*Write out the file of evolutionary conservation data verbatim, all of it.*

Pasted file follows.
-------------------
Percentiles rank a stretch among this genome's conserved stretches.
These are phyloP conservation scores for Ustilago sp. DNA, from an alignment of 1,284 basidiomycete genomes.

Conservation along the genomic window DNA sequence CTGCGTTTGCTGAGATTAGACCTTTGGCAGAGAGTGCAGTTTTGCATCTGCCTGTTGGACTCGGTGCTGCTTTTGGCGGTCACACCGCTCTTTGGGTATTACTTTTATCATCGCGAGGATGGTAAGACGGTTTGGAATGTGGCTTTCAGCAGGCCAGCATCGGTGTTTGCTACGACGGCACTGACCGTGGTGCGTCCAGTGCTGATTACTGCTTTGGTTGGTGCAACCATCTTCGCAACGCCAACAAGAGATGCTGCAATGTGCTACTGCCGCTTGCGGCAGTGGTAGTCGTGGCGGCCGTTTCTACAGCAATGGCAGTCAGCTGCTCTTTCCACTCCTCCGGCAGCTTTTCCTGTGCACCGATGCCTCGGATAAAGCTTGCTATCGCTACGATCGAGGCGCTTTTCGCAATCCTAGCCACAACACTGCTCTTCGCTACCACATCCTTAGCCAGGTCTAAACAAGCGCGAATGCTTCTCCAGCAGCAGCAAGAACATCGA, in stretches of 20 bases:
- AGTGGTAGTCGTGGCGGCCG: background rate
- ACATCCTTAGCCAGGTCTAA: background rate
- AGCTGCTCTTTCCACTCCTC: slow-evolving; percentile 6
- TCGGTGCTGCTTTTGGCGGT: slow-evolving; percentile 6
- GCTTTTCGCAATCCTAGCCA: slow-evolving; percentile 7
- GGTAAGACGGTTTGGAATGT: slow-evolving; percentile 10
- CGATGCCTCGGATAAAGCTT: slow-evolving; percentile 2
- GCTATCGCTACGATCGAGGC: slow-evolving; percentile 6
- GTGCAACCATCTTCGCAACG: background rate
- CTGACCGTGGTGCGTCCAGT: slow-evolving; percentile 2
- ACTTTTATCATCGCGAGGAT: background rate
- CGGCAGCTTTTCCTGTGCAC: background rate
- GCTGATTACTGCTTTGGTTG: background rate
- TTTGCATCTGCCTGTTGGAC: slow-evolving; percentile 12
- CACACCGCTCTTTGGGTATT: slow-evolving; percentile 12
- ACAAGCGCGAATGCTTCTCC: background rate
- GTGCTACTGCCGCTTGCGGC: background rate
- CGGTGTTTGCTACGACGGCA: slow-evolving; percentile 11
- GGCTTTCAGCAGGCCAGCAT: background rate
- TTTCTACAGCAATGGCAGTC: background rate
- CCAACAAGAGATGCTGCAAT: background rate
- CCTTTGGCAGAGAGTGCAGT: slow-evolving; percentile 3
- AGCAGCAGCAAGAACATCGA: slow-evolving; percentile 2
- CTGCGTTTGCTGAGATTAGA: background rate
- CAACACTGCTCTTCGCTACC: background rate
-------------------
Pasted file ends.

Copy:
Percentiles rank a stretch among this genome's conserved stretches.
These are phyloP conservation scores for Ustilago sp. DNA, from an alignment of 1,284 basidiomycete genomes.

Conservation along the genomic window DNA sequence CTGCGTTTGCTGAGATTAGACCTTTGGCAGAGAGTGCAGTTTTGCATCTGCCTGTTGGACTCGGTGCTGCTTTTGGCGGTCACACCGCTCTTTGGGTATTACTTTTATCATCGCGAGGATGGTAAGACGGTTTGGAATGTGGCTTTCAGCAGGCCAGCATCGGTGTTTGCTACGACGGCACTGACCGTGGTGCGTCCAGTGCTGATTACTGCTTTGGTTGGTGCAACCATCTTCGCAACGCCAACAAGAGATGCTGCAATGTGCTACTGCCGCTTGCGGCAGTGGTAGTCGTGGCGGCCGTTTCTACAGCAATGGCAGTCAGCTGCTCTTTCCACTCCTCCGGCAGCTTTTCCTGTGCACCGATGCCTCGGATAAAGCTTGCTATCGCTACGATCGAGGCGCTTTTCGCAATCCTAGCCACAACACTGCTCTTCGCTACCACATCCTTAGCCAGGTCTAAACAAGCGCGAATGCTTCTCCAGCAGCAGCAAGAACATCGA, in stretches of 20 bases:
- AGTGGTAGTCGTGGCGGCCG: background rate
- ACATCCTTAGCCAGGTCTAA: background rate
- AGCTGCTCTTTCCACTCCTC: slow-evolving; percentile 6
- TCGGTGCTGCTTTTGGCGGT: slow-evolving; percentile 6
- GCTTTTCGCAATCCTAGCCA: slow-evolving; percentile 7
- GGTAAGACGGTTTGGAATGT: slow-evolving; percentile 10
- CGATGCCTCGGATAAAGCTT: slow-evolving; percentile 2
- GCTATCGCTACGATCGAGGC: slow-evolving; percentile 6
- GTGCAACCATCTTCGCAACG: background rate
- CTGACCGTGGTGCGTCCAGT: slow-evolving; percentile 2
- ACTTTTATCATCGCGAGGAT: background rate
- CGGCAGCTTTTCCTGTGCAC: background rate
- GCTGATTACTGCTTTGGTTG: background rate
- TTTGCATCTGCCTGTTGGAC: slow-evolving; percentile 12
- CACACCGCTCTTTGGGTATT: slow-evolving; percentile 12
- ACAAGCGCGAATGCTTCTCC: background rate
- GTGCTACTGCCGCTTGCGGC: background rate
- CGGTGTTTGCTACGACGGCA: slow-evolving; percentile 11
- GGCTTTCAGCAGGCCAGCAT: background rate
- TTTCTACAGCAATGGCAGTC: background rate
- CCAACAAGAGATGCTGCAAT: background rate
- CCTTTGGCAGAGAGTGCAGT: slow-evolving; percentile 3
- AGCAGCAGCAAGAACATCGA: slow-evolving; percentile 2
- CTGCGTTTGCTGAGATTAGA: background rate
- CAACACTGCTCTTCGCTACC: background rate